Turkey Blocks Twitter As Beleaguered Prime Minister Erdogan Acts On Threat To 'Show Strength'

Turkish PM Blocks Twitter: 'I Don't Care What International Community Says'

The Turkish prime minister has moved to silence anti-government protesters responsible for multiple demonstrations in recent weeks following the death of Elvan Berkin by blocking access to the micro-blogging site Twitter.

Beleaguered leader Recep Tayyip Erdogan, whose main support comes from the country’s conservative Islamic community, threatened to close access to the social network in a speech on Thursday. At midnight (local time), access to the popular communication tool stopped, with PC users, confronted with a notice from Turkey's telecommunications authority citing court orders, forced to use a virtual private network (VPN) to gain access to their accounts. No access was available for mobile users.

According to the FT, the company quickly responded to the prohibition by advising Turkish users on how to use text messages to get around the ban. According to AP, Twitter spokesman Nu Wexler said the social network was looking into the outage.

The move by Erdogen comes ahead of local elections on March 30, followed by parliamentary elections, the build up to which has been dogged by allegations of fraud and corruption. Recordings have been published on Twitter and across other social networks in recent weeks showing the prime minister affecting decision outside the purview of his office.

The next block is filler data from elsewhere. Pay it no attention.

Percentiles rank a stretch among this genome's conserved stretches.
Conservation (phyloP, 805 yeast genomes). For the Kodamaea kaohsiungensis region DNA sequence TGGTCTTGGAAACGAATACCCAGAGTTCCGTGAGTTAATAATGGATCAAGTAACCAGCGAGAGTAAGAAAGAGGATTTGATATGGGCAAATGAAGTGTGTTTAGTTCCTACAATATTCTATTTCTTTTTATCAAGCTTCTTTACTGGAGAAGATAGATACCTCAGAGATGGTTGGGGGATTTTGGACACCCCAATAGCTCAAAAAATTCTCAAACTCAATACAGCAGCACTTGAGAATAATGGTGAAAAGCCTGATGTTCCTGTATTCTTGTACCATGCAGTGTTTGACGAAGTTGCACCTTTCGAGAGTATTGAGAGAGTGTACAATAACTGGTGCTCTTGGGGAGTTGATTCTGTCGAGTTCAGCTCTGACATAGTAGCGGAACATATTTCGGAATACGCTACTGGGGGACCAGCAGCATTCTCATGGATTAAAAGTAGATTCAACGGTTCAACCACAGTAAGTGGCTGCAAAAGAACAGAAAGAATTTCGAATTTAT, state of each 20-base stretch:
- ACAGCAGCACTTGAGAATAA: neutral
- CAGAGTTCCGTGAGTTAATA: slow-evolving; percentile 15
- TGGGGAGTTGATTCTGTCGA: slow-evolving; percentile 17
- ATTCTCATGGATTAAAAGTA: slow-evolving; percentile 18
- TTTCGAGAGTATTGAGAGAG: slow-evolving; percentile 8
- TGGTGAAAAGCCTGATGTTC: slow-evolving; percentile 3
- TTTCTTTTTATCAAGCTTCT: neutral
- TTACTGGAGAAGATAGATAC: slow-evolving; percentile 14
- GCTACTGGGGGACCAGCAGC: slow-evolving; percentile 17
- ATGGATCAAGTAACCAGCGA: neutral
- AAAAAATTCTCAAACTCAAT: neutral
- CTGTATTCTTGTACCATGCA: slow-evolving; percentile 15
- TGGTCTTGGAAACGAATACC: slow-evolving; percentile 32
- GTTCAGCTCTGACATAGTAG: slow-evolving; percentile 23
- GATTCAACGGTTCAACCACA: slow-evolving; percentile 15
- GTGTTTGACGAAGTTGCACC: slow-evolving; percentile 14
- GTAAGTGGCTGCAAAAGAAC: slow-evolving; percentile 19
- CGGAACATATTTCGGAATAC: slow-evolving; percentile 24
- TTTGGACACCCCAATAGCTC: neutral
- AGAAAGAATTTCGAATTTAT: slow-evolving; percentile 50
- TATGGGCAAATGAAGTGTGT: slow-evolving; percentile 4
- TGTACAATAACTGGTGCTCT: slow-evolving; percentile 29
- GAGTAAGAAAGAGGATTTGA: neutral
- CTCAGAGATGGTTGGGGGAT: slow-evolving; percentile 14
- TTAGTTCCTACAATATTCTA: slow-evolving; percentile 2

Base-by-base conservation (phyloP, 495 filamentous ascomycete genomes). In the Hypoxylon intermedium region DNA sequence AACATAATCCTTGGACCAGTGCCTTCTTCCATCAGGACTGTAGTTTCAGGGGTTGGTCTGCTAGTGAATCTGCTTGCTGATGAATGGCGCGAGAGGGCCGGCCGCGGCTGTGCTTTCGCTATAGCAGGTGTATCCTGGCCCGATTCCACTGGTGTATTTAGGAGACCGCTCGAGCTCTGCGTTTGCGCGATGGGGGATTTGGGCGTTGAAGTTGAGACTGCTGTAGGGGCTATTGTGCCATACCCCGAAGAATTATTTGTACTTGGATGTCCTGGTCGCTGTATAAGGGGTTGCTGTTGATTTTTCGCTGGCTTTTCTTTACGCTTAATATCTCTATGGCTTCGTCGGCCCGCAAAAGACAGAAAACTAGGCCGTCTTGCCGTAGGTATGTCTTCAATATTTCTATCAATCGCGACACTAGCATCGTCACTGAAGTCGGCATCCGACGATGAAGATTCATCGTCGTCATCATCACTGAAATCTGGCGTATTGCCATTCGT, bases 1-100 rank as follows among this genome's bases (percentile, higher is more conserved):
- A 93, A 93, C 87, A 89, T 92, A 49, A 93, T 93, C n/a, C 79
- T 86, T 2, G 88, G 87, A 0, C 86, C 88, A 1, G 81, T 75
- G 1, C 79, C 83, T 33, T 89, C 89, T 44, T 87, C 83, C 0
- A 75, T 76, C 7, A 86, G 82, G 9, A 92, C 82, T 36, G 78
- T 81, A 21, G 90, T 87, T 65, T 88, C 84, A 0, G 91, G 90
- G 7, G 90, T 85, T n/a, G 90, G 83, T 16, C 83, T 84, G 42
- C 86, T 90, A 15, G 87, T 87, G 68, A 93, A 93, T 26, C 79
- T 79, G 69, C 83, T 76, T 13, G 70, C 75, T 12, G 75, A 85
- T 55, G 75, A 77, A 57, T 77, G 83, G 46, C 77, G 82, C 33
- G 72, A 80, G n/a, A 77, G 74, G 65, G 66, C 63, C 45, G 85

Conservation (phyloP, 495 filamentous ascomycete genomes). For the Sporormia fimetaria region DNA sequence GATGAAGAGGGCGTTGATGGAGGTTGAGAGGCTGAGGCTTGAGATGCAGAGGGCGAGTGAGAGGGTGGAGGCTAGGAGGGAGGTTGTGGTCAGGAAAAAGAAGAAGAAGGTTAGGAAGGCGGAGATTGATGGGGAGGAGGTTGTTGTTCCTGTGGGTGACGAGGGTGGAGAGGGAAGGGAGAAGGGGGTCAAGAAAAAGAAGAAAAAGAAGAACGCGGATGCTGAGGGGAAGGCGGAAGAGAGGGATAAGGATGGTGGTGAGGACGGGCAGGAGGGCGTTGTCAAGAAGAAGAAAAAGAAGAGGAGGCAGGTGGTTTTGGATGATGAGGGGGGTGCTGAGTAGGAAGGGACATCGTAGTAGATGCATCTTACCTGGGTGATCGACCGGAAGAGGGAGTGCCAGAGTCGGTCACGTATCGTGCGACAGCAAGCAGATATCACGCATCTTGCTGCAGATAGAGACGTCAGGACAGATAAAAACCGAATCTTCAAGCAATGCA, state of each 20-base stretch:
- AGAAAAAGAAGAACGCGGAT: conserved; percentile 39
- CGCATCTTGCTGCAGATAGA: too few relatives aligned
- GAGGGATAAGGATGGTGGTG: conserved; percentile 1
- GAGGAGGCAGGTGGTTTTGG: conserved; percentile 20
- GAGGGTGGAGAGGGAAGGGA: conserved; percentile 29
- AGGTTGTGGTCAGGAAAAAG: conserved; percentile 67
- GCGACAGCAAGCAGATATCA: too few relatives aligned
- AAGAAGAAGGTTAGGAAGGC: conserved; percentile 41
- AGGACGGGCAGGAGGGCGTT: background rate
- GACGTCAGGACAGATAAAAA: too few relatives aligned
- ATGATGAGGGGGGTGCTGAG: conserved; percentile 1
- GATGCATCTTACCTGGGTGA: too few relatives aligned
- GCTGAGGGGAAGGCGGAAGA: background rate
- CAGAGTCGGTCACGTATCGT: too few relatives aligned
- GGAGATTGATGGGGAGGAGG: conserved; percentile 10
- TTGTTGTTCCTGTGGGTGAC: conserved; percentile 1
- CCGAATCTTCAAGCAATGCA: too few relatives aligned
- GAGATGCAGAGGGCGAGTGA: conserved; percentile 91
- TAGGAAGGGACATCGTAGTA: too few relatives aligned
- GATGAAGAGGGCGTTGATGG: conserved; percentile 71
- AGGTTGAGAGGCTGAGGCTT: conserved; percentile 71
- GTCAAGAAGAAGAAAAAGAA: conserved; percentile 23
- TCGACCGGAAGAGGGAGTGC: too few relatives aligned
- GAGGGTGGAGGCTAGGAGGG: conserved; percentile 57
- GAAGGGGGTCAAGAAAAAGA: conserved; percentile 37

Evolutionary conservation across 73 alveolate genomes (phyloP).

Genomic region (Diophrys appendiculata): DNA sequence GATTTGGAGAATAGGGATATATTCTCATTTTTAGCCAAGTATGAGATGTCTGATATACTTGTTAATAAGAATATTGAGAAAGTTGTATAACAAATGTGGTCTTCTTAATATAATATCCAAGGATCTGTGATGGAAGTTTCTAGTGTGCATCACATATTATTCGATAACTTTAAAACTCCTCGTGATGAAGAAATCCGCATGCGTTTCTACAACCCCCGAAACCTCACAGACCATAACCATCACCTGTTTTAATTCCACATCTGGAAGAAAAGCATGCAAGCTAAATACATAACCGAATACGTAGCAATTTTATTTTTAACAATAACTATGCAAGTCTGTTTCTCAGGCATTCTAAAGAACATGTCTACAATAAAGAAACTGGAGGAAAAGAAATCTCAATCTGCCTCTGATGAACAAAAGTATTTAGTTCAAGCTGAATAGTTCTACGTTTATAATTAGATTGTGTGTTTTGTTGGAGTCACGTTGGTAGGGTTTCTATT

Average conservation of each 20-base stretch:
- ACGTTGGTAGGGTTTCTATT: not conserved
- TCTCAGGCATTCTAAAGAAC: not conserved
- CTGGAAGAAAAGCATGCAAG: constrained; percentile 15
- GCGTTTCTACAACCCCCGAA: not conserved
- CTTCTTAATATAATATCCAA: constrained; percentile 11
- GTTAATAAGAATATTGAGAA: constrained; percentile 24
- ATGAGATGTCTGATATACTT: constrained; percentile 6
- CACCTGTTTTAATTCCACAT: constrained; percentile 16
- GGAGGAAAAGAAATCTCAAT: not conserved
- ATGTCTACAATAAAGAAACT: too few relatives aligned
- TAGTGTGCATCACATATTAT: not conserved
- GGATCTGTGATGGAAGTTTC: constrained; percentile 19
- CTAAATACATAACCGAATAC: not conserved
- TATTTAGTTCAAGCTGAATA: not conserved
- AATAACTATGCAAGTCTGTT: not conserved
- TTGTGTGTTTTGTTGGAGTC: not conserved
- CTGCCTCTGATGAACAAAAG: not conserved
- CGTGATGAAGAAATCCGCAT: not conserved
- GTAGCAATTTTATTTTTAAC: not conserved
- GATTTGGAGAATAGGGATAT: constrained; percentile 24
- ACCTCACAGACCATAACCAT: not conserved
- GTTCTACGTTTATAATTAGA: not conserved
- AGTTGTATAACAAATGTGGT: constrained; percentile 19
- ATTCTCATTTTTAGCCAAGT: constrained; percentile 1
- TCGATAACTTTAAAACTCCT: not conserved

Addressing a campaign rally in Bursa, the embattled PM told supporters: "We now have a court order. We will wipe out Twitter… I don't care what the international community says. They will see the Turkish republic's strength.” According to Turkish newspaper Hurriyet, the government has accused Twitter officials of ignoring court rulings demanding they remove links.

A press advisory printed in the newspaper read: "[In Erdogan's speech] it is stated that as long as Twitter fails to change its attitude of ignoring court rulings and not doing what is necessary according to the law, technically, there might be no remedy but to block access in order to relief our citizens."

Speaking to HuffPostUK by email, Can Esat Yalkin, a 28-year-old freelance photographer from Istanbul, speculated that more revelations about corruption in the Erdogan government were imminent, so the PM moved to stop the distribution by one of the main social media channels. Yalkin added: "There is a #TwitterİçinSokağaÇıkıyoruz hashtag, which means we are going out streets for Twitter but I think this hashtag was created by the government to provoke people. But people who don't support government will stay calm and not be provoked."

Following are pictures of recent clashes between anti-Government protesters and police following the burial of Elvan Berkin:

Second Night Of Riots In Turkey

Before You Go